Encode(3) to speed up things.

	   UTF-8 is fast to write but hard to read for applications.  It is therefore not the
	   worst for internal string representation but not far from that.  Locale::Recode(3)
	   stores strings internally as a reference to an array of integer values like most
	   programming languages (Perl is an exception) do, trading memory for performance.

	   The integer values are the UCS-4 codes of the characters in host byte order.

	   The encoding INTERNAL is directly availabe via Locale::Recode(3) but of course you
	   should not really use it for data exchange, unless you know what you are doing.

       Locale::Recode(3) has native support for a plethora of other encodings, most of them 8 bit
       encodings that are fast to decode, including most encodings used on popular micros like
       the ISO-8859-* series of encodings, most Windows-* encodings (also known as CP*),
       Macintosh, Atari, etc.

       Each charset resp. encoding is available internally under a unique name.  Whenever the
       information was available, the preferred MIME name (see
       <http://www.iana.org/assignments/character-sets/>) was chosen as the internal name.

       Alias handling is quite strict.	The module does not make wild guesses at what you mean
       ("What's the meaning of the acronym JIS" is a valid alias for "7bit-jis" in Encode(3)
       ....) but aims at providing common aliases only.  The same applies to so-called aliases
       that are really mistakes, like "utf8" for UTF-8.

       The module knows all aliases that are listed with the IANA character set registry
       (<http://www.iana.org/assignments/character-sets/>), plus those known to libiconv version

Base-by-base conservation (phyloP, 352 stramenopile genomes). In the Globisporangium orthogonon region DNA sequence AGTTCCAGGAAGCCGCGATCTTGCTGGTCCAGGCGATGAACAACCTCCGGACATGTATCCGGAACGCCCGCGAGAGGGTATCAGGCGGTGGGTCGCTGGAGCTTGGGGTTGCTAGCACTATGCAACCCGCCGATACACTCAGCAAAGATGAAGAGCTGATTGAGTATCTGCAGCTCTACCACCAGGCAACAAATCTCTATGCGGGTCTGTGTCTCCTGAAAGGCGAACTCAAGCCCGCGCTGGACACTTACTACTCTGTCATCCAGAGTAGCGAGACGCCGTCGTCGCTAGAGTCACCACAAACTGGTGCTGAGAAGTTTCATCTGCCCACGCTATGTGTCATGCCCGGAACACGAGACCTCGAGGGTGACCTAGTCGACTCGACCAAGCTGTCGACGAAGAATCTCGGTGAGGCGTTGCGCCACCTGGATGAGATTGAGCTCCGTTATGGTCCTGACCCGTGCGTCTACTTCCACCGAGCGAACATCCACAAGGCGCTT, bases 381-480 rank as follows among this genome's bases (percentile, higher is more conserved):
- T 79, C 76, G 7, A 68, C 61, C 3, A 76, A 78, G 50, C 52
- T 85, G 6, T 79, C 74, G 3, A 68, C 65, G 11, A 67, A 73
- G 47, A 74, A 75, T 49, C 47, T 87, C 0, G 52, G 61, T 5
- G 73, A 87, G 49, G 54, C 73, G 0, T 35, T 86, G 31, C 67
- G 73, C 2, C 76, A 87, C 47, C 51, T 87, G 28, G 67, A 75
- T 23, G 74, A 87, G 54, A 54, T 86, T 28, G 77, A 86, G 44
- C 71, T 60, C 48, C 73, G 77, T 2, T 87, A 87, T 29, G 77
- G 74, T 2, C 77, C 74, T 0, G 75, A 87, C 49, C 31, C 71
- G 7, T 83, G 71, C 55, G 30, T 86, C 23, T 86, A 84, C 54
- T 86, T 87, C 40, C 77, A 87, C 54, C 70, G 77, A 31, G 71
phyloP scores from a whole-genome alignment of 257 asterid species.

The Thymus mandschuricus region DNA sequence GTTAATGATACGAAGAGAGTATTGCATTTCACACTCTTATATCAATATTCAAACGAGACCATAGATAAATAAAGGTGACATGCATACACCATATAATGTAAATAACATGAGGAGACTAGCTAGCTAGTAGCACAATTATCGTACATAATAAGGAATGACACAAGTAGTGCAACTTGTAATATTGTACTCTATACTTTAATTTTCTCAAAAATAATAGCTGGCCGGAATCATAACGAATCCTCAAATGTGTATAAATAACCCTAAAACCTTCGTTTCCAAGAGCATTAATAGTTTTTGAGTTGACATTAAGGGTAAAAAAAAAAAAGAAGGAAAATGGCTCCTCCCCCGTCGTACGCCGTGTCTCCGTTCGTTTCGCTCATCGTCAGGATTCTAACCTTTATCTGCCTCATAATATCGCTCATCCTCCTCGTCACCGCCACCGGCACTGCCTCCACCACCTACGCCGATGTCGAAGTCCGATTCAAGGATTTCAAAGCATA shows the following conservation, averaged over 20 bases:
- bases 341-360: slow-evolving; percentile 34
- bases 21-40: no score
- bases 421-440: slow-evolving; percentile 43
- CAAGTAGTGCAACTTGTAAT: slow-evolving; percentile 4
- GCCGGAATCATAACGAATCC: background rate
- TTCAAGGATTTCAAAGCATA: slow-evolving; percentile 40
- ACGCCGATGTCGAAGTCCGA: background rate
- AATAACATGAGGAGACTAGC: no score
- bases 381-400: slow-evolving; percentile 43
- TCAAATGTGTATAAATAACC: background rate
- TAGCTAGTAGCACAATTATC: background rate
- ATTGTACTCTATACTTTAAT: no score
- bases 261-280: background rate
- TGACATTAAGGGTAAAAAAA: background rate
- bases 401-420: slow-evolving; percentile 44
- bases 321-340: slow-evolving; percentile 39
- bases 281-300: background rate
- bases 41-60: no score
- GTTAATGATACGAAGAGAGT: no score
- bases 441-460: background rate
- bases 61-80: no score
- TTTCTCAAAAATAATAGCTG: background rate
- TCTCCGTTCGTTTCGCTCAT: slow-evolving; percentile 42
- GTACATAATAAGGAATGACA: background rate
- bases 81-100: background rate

1.8, and a bunch of additional ones.

       The conversion tables have either been taken from official sources like the IANA or the
       Unicode Consortium, from Bruno Haible's libiconv, or from the sources of the GNU libc and
       the regression tests for libintl-perl will check for conformance here.  For some encodings
       this data differs from Encode(3)'s data which would cause these tests to fail.  In these
       cases, the module will not invoke the Encode(3) methods, but will fall back to the
       internal implementation for the sake of consistency.

       The few encodings that are affected are so simple that you will not experience any real
       performance penalty unless you convert large chunks of data.  But the package is not
       really intended for such use anyway, and since Encode(3) is relatively new, I rather think
       that the differences are bugs in Encode which will be fixed soon.

       The module should provide fall back conversions for other Unicode encoding schemes like
       UCS-2, UCS-4 (big- and little-endian).

       The pure Perl UTF-8 decoder will not always handle corrupt UTF-8 correctly, especially at
       the end and at the beginning of the string.  This is not likely to be fixed, since the
       module's intention is not to be a consistency checker for UTF-8 data.

       Copyright (C) 2002-2009, Guido Flohr <guido@imperia.net>, all rights reserved.  See the
       source code for details.

       This software is contributed to the Perl community by Imperia (<http://www.imperia.net/>).

       Encode(3), iconv(3), iconv(1), recode(1), perl(1)

       Hey! The above document had some coding errors, which are explained below:

       Around line 369:
	   =cut found outside a pod block.  Skipping to next block.

perl v5.16.3				    2014-06-10				Locale::Recode(3)